Skip to main content

Nonfiction

My Beloved Brontosaurus: On the Road with Old Bones, New Science, and Our Favorite Dinosaurs by Brian Switek

Posted in
My Beloved Brontosaurus: On the Road with Old Bones, New Science, and Our Favorite Dinosaurs by Brian Switek

Last November, the library hosted a Paleo Preschool program with the St. Louis Science Center, before which I had a conversation with the scientist who came to present the program. During this time, she recommended My Beloved Brontosaurus, dino non-fiction for adults, updating all the old facts we've come to hold near and dear to our hearts for all these years. I finally requested it, and wow! Is it great!

Self-proclaimed "fossil fanatic" and amateur paleontologist Brian Switek gives us the low-down on the dinosaurs we love and new scientific discoveries, many of which bust a lot of myths we've come to believe. In here you'll find out how dinos may have been much more colorful, befeathered, and melodic than how they're represented in pop culture. Switek, a regular contributor to many renowned publications like Scientific American and National Geographic, is incredibly accessible, referencing movies and making jokes the whole way--from how stegosauruses had sex to the the demise of the titular beloved brontosaurus. I checked this out on audio--a fabulous listen, read by the author--which needs to be accessed through interlibrary loan if you'd prefer to listen to it, but don't miss the hardcover for all the pictures!

Number of Pages: 
256

Between the World and Me by Ta-Nehisi Coates

Posted in
Between the World and Me by Ta-Nehisi Coates

Between the World and Me is a short yet weighty book. Written as a letter to his 15 year old son (Baldwin's The Fire Next Time used the device first but was addressed to the author's nephew) Coates relates his personal struggles with racism in America. We recently read this book for our Brentwood Book Club and I think we could have devoted several meetings to this one selection because there is so much on offer. Coates's descriptions of the "body" are particularly revealing. He relates what it means to walk around as a black man in America. Specifically in Baltimore where he grew up. What it means to feel and live with fear in your body as some of your first remembrances. It's relatable to me as a woman. I wasn't expecting to gather feminist feelings from this reading and yet I did. I feel that this book is a departure from the prescriptive viewpoint in books talking about race and racism in our society. Coates is presenting a struggle that is omnipresent. You are supposed to wrestle with this book, not take it as a cure for what ails us. So don't look for answers in this book, but be prepared to carry it around with you for awhile after finishing. The best kind of book, yes?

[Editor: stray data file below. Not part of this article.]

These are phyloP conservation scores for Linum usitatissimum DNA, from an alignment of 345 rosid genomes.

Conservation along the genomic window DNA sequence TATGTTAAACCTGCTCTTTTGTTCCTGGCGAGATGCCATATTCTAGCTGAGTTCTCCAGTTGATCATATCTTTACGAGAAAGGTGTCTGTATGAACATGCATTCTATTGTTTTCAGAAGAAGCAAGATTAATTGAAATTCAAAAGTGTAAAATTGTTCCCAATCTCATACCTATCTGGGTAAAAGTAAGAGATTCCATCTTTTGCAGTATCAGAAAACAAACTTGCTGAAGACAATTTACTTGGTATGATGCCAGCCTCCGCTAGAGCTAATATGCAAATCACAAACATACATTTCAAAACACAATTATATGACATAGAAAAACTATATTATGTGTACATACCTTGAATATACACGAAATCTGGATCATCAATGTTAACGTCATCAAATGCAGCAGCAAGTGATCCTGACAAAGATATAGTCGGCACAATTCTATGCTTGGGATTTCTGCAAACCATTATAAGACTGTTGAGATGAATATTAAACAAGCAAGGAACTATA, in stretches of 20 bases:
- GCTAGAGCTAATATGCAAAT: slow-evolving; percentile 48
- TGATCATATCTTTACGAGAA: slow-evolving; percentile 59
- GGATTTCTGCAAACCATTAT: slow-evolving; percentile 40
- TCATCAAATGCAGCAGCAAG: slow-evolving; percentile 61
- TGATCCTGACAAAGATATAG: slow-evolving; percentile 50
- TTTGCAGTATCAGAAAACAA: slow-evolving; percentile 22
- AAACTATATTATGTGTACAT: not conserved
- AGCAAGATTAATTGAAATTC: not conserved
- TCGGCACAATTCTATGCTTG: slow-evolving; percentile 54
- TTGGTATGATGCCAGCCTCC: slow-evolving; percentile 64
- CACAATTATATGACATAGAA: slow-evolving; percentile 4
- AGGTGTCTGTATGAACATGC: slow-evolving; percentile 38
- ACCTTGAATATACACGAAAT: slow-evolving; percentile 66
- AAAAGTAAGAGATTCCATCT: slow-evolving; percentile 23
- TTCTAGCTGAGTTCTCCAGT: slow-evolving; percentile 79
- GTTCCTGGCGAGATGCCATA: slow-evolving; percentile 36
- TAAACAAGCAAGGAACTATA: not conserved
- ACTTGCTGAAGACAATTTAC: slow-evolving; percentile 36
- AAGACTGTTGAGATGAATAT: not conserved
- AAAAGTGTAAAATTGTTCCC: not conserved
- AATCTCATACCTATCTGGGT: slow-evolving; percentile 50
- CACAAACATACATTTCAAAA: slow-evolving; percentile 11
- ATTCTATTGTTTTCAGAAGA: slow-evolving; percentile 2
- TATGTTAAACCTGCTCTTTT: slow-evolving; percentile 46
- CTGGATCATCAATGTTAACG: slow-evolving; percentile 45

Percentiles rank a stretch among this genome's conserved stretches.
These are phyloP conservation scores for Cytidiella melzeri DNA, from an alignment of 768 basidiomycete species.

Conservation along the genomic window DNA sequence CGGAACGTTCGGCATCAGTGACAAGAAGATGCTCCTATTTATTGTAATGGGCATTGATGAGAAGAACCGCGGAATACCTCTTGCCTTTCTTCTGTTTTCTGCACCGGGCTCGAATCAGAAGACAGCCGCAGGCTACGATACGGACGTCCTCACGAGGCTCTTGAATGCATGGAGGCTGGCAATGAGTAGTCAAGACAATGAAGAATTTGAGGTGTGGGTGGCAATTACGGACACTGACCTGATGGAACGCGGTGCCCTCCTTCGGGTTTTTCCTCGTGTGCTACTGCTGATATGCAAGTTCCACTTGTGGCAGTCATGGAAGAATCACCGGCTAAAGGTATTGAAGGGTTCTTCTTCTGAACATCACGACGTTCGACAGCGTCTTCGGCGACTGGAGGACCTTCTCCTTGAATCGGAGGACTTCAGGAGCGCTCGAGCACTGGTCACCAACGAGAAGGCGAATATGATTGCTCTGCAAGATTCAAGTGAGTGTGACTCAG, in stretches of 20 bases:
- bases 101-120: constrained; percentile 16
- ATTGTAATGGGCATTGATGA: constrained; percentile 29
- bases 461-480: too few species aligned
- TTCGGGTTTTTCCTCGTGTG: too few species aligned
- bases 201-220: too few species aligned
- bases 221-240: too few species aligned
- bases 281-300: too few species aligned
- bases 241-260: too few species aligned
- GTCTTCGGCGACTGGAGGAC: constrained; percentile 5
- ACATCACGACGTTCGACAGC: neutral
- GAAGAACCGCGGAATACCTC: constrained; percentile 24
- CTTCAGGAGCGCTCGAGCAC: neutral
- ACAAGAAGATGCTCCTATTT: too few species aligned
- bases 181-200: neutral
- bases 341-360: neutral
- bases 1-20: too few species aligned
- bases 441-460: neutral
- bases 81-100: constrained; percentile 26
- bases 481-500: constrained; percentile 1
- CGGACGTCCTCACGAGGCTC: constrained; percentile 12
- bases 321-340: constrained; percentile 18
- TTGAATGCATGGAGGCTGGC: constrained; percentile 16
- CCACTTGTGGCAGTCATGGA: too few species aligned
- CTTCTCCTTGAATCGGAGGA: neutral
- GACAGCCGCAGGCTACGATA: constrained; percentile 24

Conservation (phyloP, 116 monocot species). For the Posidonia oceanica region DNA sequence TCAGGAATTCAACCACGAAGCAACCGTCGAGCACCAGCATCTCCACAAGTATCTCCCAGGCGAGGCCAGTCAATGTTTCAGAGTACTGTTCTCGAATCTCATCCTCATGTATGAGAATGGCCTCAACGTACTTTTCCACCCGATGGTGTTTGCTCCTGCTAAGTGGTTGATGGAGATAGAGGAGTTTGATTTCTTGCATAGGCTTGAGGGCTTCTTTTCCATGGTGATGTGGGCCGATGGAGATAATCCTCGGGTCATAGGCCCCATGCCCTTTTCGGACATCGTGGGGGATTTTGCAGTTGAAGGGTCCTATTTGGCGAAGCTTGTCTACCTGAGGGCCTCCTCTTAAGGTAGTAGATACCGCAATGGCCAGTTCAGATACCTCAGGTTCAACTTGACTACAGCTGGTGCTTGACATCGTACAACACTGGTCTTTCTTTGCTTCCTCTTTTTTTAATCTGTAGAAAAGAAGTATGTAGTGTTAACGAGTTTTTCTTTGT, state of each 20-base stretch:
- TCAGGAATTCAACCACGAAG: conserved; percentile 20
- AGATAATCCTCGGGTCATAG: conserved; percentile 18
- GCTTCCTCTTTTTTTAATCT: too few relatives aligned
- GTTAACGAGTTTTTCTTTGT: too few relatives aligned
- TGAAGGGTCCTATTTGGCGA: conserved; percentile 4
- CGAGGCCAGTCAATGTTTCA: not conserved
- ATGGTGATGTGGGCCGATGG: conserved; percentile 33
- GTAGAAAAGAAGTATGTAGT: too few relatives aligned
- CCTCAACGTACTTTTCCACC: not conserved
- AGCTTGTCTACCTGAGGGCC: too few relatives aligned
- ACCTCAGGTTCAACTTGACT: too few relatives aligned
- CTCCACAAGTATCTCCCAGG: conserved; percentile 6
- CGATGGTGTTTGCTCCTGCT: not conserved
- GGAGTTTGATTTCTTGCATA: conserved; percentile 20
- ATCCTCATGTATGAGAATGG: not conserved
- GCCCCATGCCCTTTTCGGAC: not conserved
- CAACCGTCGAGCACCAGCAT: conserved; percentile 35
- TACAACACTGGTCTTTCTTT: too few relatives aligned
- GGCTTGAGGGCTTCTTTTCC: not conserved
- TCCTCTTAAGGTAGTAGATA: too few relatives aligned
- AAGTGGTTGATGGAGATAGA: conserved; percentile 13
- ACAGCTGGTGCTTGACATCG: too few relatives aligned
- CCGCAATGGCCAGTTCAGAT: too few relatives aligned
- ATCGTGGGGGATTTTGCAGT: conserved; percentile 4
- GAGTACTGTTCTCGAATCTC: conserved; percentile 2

Number of Pages: 
152

Gang Leader for a Day: A Rogue Sociologist Takes to the Streets by Sudhir Venkatesh

Gang Leader for a Day: A Rogue Sociologist Takes to the Streets by Sudhir Venkatesh

In 1989, Sudhir Venkatesh, a first-year sociology grad student, wanders into the projects wondering if he might be able to get a glimpse of what life is like for the underserved and unserved populations of Chicago. He manages to get in good with a leader of the "Black Kings" (the gang's name was changed for the book) and winds up spending the next seven years grappling with the political and economic structure within the Robert Taylor homes.

Gang Leader for a Day introduces readers to the complexity of urban poverty, a multifaceted institution that leaves more gray area than black-and-white. Venkatesh's naivete throughout his studies allowed him a certain level of intimacy that journalists often don't find, though it also frequently compromised the well-being of the residents as well as Venkatesh himself. Recommended for a gritty, eye-opening read.

Number of Pages: 
302

I'm Trying to Love Spiders by Bethany Barton

I'm Trying to Love Spiders by Bethany Barton

What do you want to do when you see a spider? Cuddle it? Pet it? Smash it to pieces? Spiders may look scary, and sometimes you may hear scary stories about them, but did you know that spiders are really neat animals? Even when spiders are venomous, so few can even bite humans and fewer will harm you. This is a fun book on a sometimes-scary topic. It's full of splotches and bugs (and burritos and Wanted signs...) and interesting facts that will make you consider trying to love spiders.

Number of Pages: 
40

Cleopatra: A Life by Stacy Schiff

Cleopatra: A Life by Stacy Schiff

"As incandescent as was her personality, Cleopatra was every bit Caesar's equal as a coolheaded, clear-eyed pragmatist, though what passed on his part as strategy would be remembered on hers as manipulation."

This quote gives you a little perspective on this updated biography of Cleopatra. Cleopatra stands as one of the most powerful women in history. She was the last Ptolemaic pharoah; an intellectual; a keen strategist; and proved a successful and just ruler for much of her reign. Yet, as a strong woman, she challenged the patriarchal structure of the budding Roman Empire, and as such, history has stripped her of most of her agency and achievements--we are left with the popular image of her witchy social graces and how her lust took down both Julius Caesar and Mark Antony.

Stacy Schiff looks at Cleopatra's life and career as a whole, not just her sexual conquests. It is a biased biography, to be sure (as is most non-fiction I've read), but when one of the most powerful women in history has been reduced to the destruction caused by her lust, it's easy to see how biased other historians have been as well. Whether or not you reach the end of this riveting biography with a greater and more well-rounded appreciation for Cleopatra, you'll for sure begin to question the motives behind those in charge of relating history--past, present, and future. Anyone with an interest in the Hellenistic Era and Roman Empire will enjoy the drama set forth here as well.

I was hooked by this book, and the audio is excellent if you want to take a listen.

Number of Pages: 
368

Grandmother Fish: A Child's First Book of Evolution by Jonathan Tweet; ill. by Karen Lewis